DL: Because of the tricky and often paradoxical notion of time travel, many time-travel narratives simply accept the logical fallacies in favor of dramatic effect. Were there any paradoxes you tried to overcome? Were there any you accepted for the purpose of a more compelling narrative?
RK: During the development process I worked very hard to try and avoid paradoxes and plot holes but after you’ve twisted your brain for months and months you just have to stop and ask yourself “Is the story working?”
I read in an interview or article, I believe it was Rian Johnson discussing his film Looper, that time travel is messy and that no matter how hard you try there are going to be plot holes, loose threads or paradoxes.
Time travel by it’s very nature is not logical, it’s impossible to make something illogical into something logical. So the idea with a time travel story is to make is seem like its logical, at least for the duration of the film’s running time. If I’ve done my job well you will suspend disbelief and just accept the story.
However one of the great things about time travel movies is the pleasure I get in taking them apart and trying to make sense of their rules. I love Back to the Future but there’s a plot hole in the trilogy you can fly a delorean through. I won’t mention what it is but it doesn’t make the film any less enjoyable.
I’m looking forward to seeing my film get picked apart and analyzed by the sci-fi fans out there. If they enjoy the film I hope they’ll forgive me for the errors and mistakes I’m sure I’ve overlooked.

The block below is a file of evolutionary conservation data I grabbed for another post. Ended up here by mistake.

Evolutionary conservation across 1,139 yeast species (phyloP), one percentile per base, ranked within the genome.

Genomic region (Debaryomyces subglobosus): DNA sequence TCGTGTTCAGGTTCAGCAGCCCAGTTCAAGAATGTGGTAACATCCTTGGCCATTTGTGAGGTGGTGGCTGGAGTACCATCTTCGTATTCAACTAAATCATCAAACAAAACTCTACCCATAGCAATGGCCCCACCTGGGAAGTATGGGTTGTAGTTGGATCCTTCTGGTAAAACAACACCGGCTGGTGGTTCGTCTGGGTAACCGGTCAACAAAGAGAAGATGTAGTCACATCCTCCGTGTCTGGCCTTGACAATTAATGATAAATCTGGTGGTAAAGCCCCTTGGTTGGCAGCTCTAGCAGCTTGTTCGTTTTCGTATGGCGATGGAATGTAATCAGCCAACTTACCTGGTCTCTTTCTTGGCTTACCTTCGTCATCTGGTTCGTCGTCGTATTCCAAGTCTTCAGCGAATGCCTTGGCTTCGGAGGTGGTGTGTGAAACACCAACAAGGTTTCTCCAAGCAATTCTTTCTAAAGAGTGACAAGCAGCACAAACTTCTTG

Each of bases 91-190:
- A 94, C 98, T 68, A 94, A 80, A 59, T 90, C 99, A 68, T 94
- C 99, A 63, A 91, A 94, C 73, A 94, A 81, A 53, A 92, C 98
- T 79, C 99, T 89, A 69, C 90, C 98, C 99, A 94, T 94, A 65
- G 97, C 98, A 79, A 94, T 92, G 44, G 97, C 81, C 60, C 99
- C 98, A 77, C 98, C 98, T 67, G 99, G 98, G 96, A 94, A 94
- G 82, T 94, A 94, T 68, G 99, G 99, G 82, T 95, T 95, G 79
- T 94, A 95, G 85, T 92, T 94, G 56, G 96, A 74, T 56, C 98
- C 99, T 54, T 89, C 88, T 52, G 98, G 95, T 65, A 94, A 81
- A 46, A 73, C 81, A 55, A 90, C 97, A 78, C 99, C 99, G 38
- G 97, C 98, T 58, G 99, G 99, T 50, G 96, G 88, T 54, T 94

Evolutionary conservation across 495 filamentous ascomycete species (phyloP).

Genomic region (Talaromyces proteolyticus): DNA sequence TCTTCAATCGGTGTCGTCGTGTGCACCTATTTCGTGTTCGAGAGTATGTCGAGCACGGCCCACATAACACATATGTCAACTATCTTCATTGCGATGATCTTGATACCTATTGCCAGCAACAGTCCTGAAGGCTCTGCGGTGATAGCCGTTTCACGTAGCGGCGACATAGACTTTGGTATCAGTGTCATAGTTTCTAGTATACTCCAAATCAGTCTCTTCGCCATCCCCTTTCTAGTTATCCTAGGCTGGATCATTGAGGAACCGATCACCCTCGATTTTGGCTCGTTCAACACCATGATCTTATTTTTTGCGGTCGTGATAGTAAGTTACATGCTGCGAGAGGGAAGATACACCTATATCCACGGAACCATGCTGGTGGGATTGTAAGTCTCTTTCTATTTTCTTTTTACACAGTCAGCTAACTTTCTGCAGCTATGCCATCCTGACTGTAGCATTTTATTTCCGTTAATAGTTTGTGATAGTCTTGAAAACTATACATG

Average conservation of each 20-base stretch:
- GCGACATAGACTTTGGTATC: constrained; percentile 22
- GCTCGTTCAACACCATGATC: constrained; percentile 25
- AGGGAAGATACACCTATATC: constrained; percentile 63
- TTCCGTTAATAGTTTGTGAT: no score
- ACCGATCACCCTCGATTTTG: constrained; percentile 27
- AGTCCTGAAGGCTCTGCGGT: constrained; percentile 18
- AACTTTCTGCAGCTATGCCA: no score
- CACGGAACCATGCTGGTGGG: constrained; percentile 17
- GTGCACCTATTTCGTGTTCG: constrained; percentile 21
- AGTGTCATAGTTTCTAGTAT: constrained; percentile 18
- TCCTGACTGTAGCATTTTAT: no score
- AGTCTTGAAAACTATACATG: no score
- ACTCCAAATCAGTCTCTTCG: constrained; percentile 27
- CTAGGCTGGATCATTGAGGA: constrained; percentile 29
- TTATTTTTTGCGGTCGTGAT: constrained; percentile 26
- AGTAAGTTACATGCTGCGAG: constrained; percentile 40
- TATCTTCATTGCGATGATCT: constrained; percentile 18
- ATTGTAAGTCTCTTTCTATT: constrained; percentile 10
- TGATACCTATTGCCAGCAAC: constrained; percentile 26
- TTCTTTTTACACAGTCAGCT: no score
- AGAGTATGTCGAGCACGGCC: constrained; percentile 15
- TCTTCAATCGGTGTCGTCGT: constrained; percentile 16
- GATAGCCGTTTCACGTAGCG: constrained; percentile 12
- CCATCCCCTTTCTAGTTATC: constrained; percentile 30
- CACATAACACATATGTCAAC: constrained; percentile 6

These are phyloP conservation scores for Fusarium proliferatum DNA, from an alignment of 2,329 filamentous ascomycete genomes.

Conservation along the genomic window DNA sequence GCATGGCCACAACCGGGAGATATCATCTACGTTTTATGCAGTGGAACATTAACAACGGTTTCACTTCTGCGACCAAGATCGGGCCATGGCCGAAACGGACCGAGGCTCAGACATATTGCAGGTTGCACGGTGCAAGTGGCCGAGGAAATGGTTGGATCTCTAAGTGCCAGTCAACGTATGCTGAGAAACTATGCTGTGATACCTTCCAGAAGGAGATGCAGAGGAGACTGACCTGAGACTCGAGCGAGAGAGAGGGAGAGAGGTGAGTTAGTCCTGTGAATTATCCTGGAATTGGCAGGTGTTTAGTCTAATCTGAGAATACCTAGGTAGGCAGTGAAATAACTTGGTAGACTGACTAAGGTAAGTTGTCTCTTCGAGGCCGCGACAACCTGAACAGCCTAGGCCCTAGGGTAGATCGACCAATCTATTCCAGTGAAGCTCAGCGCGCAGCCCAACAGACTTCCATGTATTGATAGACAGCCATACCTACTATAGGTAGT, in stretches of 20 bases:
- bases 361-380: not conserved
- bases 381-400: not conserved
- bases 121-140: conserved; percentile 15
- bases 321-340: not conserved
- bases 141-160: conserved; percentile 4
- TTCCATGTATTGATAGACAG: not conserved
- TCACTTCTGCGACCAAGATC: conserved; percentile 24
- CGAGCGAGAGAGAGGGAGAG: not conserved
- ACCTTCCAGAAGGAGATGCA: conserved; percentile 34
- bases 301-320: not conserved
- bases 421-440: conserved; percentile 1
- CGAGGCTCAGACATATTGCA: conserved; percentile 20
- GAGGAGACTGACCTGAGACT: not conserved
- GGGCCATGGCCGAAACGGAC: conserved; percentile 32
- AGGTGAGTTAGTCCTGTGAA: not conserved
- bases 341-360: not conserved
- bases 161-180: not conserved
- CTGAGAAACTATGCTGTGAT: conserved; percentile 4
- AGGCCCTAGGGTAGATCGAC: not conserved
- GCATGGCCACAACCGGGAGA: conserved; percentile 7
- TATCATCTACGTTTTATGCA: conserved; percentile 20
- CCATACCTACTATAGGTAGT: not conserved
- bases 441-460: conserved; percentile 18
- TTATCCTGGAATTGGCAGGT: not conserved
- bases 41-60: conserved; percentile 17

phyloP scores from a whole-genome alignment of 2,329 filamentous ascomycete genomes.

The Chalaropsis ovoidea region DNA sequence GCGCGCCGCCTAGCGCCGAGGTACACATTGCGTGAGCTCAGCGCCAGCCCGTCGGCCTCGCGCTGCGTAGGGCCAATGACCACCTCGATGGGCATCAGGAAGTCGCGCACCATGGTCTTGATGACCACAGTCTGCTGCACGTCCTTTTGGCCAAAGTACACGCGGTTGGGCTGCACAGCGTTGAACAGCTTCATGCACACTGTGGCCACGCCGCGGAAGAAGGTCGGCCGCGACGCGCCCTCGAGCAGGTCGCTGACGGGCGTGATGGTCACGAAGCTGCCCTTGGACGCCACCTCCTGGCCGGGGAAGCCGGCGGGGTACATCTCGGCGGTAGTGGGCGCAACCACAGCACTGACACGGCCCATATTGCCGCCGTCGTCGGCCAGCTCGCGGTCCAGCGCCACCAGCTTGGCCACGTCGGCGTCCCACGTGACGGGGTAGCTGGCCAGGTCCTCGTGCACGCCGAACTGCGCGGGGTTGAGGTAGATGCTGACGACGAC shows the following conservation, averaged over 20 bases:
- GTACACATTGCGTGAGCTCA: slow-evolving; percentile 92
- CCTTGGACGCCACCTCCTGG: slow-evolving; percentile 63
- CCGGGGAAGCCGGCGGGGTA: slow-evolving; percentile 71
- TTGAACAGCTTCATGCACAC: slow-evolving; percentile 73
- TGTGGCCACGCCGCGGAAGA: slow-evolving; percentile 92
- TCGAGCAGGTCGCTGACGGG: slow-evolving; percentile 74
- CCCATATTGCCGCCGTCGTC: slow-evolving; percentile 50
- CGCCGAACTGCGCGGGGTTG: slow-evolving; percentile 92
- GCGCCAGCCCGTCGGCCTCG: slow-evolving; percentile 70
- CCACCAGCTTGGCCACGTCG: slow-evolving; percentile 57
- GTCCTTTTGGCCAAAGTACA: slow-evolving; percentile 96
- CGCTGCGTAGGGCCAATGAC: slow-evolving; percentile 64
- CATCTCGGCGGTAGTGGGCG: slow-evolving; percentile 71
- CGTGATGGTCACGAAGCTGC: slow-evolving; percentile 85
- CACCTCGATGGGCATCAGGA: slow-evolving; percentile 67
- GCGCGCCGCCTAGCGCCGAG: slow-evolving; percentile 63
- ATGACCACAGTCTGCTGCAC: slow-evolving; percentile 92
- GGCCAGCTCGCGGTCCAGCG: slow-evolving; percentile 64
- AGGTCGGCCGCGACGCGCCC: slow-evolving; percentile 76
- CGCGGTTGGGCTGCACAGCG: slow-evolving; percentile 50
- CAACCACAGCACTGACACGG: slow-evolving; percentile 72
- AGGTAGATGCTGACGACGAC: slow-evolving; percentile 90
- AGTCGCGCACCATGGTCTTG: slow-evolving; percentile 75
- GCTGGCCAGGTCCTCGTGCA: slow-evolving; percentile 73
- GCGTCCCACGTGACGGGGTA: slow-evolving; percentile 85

DL: It’s immediate to the audience that the film is fictional, even playfully exaggerated. Were you ever concerned that the “tongue-in-cheek” nature of the film would overshadow the film’s dramatic merits or would make it difficult for audiences to emotionally invest in the film?
RK: I always try to make a movie I would want to see and hope other people like it as well but I honestly had know idea how an audience was going to react to the film. I wasn’t sure if they would understand it or just be confused.
With The History of Time Travel I had a very complex story told in an unusually way but I still needed it to be accessible to audiences. Humor was one way to do that. Within the first two minutes I have the character of General Sanborn call time travel a bunch of bull. It get’s a big laugh with every audience I’ve seen it with and let’s them know immediately that this is going to be fun. I think an element of humor helps balance some of the darker aspects of the film because there are some very serious moments in the film.
With The History of Time Travel I had something I thought people might enjoy but depending on the crowd they could enjoy it for different aspects. Some might enjoy the sci-fi elements more, or find the alternate histories interesting, or appreciate the humor and the absurdity of the whole thing, but in the end I hoped everyone would enjoy the film as a whole and find it entertaining and engaging.